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Crowning Achievement

Princess Superstar, who adds high energy to her raps, performs at the Knitting Factory.


She's a street-savvy wordsmith with an ear for a beat. A groovalicious platinum blond who delivers her rhymes with a healthy dose of raunch and enough sexual bravado to go mike to mike with the boys. Her name is Princess Superstar, and if you thought Lil' Kim cornered the market on sexy, you'd better think again. This lady may seem like a tramp, but she's smart.

The 28-year-old New Yorker, whose real name is Concetta Kirschner, delights in the libidinous. On "Princess Superstar Is," her fourth album (due in stores Jan. 29), she raps about everything from hiring a gigolo to being a "Bad Babysitter" who fools around on the job. While her songs are riddled with hip-hop conventions--sexual braggadocio, name checks, tough talk--this sex-positive feminist freshens the mix with sarcasm, sass and playful subject matter.

Just don't call her the female Eminem or a white Foxy Brown.

"What I do is not so much even the white girl rapper thing. It's broader than that. I really just feel like I'm a musician," says Kirschner, who not only pens her own lyrics, but also rhymes, sings, plays guitar, builds beats and produces her records.

That's to say nothing of her live show--a high-energy romp with pep squad antics that works every inch of the stage.

"I think sometimes hip-hop shows can be a little bit boring," said Kirschner, who performs Saturday at the Knitting Factory. "Everyone's like, 'Yo! Wave your hands in the air.' I like to go crazy on stage. I'm more punk rock in a way."

When performing, the Princess has more costume changes than a Broadway musical. Dressing up as characters from her songs, she vamps as everything from a "naughty cheerleader" to a lounge lizard to a pimp.

Kirschner says she is happiest when she's on stage, but that wasn't always the case. The first time she performed, she "was totally standing still, and the audience was booing and throwing things at me. I got really upset and mad. The next day I had a show and totally went crazy. I threw myself into the audience.... I just snapped."

A New Yorker by way of Philadelphia, Kirschner moved to the Big Apple at age 17 to pursue an acting and theater degree at New York University, but realized her true calling was music when she couldn't wait to get home from class to practice guitar. In the early '90s she began recording, using two tape decks to mix beats since she didn't own a sampler.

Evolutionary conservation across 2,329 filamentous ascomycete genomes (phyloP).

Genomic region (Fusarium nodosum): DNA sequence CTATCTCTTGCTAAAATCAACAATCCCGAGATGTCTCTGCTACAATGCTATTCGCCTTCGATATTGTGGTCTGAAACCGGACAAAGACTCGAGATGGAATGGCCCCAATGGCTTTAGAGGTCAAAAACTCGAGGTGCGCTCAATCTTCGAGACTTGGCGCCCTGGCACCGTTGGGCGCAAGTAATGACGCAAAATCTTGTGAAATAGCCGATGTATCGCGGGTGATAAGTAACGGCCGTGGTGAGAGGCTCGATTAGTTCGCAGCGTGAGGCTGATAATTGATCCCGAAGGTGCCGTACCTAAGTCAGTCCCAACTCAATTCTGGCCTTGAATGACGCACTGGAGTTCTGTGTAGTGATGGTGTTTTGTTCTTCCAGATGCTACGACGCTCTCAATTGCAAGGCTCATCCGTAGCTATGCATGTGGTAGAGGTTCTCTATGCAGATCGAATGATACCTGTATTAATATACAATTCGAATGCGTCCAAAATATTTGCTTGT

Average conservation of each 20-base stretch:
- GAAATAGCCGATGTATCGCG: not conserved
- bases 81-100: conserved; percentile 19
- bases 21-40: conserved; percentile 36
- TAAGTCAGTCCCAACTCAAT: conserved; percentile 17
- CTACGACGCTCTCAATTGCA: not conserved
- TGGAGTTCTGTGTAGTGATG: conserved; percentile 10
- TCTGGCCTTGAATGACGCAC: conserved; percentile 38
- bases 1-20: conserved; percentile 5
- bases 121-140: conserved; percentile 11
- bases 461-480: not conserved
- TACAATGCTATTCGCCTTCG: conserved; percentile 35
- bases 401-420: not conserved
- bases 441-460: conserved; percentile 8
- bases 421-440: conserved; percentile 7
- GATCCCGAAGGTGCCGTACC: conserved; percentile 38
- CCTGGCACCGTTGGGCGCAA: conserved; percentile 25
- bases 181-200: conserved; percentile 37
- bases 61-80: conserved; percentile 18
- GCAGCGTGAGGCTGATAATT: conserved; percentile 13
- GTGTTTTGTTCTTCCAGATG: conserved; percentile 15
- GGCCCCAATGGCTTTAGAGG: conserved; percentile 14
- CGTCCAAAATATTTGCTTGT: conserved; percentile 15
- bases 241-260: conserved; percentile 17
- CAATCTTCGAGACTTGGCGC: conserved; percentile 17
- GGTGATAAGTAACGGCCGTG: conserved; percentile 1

By 1993, she had gotten her hands on a four-track and recorded a demo tape of her singing and playing guitar on one side and "doing my hip-hop thing" on the other.

She made four copies, sending them to the College Music Journal, Grand Royal magazine, Elektra Records and her parents. When CMJ reviewed her tape as its "demo of the month" and listed her phone number, the response was off the hook as major labels called to court her.

That was the beginning and end of her interest in signing with a big record company. Kirschner won't say what labels she met with, only that one advised her to give up rap, another said to quit guitar and a third suggested she re-name herself Cream--an obvious attempt to capitalize on the commercial potential of a pretty white girl who can rap.

Kirschner's scorn for major labels is apparent in many of the songs on her four full-length records, starting with her first--"Strictly Platinum," released on 5th Beetle Records in 1995. It is also the main reason she formed her own label, A Big Rich Major Label, in 1997. (She later changed the name to the Corrupt Conglomerate when the music industry consolidated.)

She's Keenly Aware of Credibility Battle

The Princess is fiercely independent in other ways as well. She takes to task anyone who wants to pigeonhole her or who dismisses her act as a novelty. Being female and white in a predominantly male and black medium, she is keenly aware of the double credibility battle.

"I'm the only white girl in the spotlight right now doing it, so that of course helps," says Kirschner, who attracted such top-shelf collaborators as Kool Keith, Beth Orton and Bahamadia for "Princess Superstar Is." "Where it hurts is that sometimes people think you don't got skills just 'cuz you're white."

But, she adds, "the proof's in the puddin' on my record."


Princess Superstar, with Anubian Lights, Peek Show, Clone Revolt, Saturday at the Knitting Factory Hollywood, 7021 Hollywood Blvd., Hollywood, 9 p.m. $10. (323) 463-0204.

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